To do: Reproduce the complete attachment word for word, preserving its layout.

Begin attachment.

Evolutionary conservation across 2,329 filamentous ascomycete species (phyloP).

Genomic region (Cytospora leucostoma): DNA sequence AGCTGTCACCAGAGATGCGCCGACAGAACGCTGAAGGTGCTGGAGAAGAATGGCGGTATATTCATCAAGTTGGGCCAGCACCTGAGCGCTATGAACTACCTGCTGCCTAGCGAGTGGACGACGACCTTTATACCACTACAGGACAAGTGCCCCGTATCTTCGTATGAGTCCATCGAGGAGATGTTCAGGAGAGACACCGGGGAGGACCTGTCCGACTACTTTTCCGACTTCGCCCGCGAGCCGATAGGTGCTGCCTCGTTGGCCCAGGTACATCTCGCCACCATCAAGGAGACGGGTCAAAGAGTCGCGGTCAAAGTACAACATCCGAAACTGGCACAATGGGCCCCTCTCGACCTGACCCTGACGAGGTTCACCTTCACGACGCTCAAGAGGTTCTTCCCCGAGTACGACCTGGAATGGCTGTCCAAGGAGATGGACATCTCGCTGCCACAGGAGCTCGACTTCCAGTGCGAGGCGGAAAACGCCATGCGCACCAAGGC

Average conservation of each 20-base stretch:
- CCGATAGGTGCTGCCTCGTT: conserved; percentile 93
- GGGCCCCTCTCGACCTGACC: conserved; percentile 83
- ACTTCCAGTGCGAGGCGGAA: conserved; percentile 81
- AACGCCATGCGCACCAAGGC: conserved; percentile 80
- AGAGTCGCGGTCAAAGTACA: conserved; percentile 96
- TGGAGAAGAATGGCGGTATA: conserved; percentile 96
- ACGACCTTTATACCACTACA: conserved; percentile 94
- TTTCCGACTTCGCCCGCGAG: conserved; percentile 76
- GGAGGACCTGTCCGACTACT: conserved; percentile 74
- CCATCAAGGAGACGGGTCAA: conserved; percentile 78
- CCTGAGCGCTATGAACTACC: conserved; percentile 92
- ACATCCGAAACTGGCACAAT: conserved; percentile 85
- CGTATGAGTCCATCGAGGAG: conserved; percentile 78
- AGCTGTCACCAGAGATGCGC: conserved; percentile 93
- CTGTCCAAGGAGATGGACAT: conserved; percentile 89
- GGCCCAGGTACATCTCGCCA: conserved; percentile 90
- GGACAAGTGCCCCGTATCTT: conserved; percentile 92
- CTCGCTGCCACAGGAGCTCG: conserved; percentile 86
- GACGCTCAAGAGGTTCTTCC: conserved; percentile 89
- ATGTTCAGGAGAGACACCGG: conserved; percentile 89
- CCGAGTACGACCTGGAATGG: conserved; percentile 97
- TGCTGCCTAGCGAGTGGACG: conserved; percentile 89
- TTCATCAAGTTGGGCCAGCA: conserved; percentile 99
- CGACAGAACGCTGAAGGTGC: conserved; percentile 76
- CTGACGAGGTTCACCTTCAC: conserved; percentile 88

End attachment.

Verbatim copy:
Evolutionary conservation across 2,329 filamentous ascomycete species (phyloP).

Genomic region (Cytospora leucostoma): DNA sequence AGCTGTCACCAGAGATGCGCCGACAGAACGCTGAAGGTGCTGGAGAAGAATGGCGGTATATTCATCAAGTTGGGCCAGCACCTGAGCGCTATGAACTACCTGCTGCCTAGCGAGTGGACGACGACCTTTATACCACTACAGGACAAGTGCCCCGTATCTTCGTATGAGTCCATCGAGGAGATGTTCAGGAGAGACACCGGGGAGGACCTGTCCGACTACTTTTCCGACTTCGCCCGCGAGCCGATAGGTGCTGCCTCGTTGGCCCAGGTACATCTCGCCACCATCAAGGAGACGGGTCAAAGAGTCGCGGTCAAAGTACAACATCCGAAACTGGCACAATGGGCCCCTCTCGACCTGACCCTGACGAGGTTCACCTTCACGACGCTCAAGAGGTTCTTCCCCGAGTACGACCTGGAATGGCTGTCCAAGGAGATGGACATCTCGCTGCCACAGGAGCTCGACTTCCAGTGCGAGGCGGAAAACGCCATGCGCACCAAGGC

Average conservation of each 20-base stretch:
- CCGATAGGTGCTGCCTCGTT: conserved; percentile 93
- GGGCCCCTCTCGACCTGACC: conserved; percentile 83
- ACTTCCAGTGCGAGGCGGAA: conserved; percentile 81
- AACGCCATGCGCACCAAGGC: conserved; percentile 80
- AGAGTCGCGGTCAAAGTACA: conserved; percentile 96
- TGGAGAAGAATGGCGGTATA: conserved; percentile 96
- ACGACCTTTATACCACTACA: conserved; percentile 94
- TTTCCGACTTCGCCCGCGAG: conserved; percentile 76
- GGAGGACCTGTCCGACTACT: conserved; percentile 74
- CCATCAAGGAGACGGGTCAA: conserved; percentile 78
- CCTGAGCGCTATGAACTACC: conserved; percentile 92
- ACATCCGAAACTGGCACAAT: conserved; percentile 85
- CGTATGAGTCCATCGAGGAG: conserved; percentile 78
- AGCTGTCACCAGAGATGCGC: conserved; percentile 93
- CTGTCCAAGGAGATGGACAT: conserved; percentile 89
- GGCCCAGGTACATCTCGCCA: conserved; percentile 90
- GGACAAGTGCCCCGTATCTT: conserved; percentile 92
- CTCGCTGCCACAGGAGCTCG: conserved; percentile 86
- GACGCTCAAGAGGTTCTTCC: conserved; percentile 89
- ATGTTCAGGAGAGACACCGG: conserved; percentile 89
- CCGAGTACGACCTGGAATGG: conserved; percentile 97
- TGCTGCCTAGCGAGTGGACG: conserved; percentile 89
- TTCATCAAGTTGGGCCAGCA: conserved; percentile 99
- CGACAGAACGCTGAAGGTGC: conserved; percentile 76
- CTGACGAGGTTCACCTTCAC: conserved; percentile 88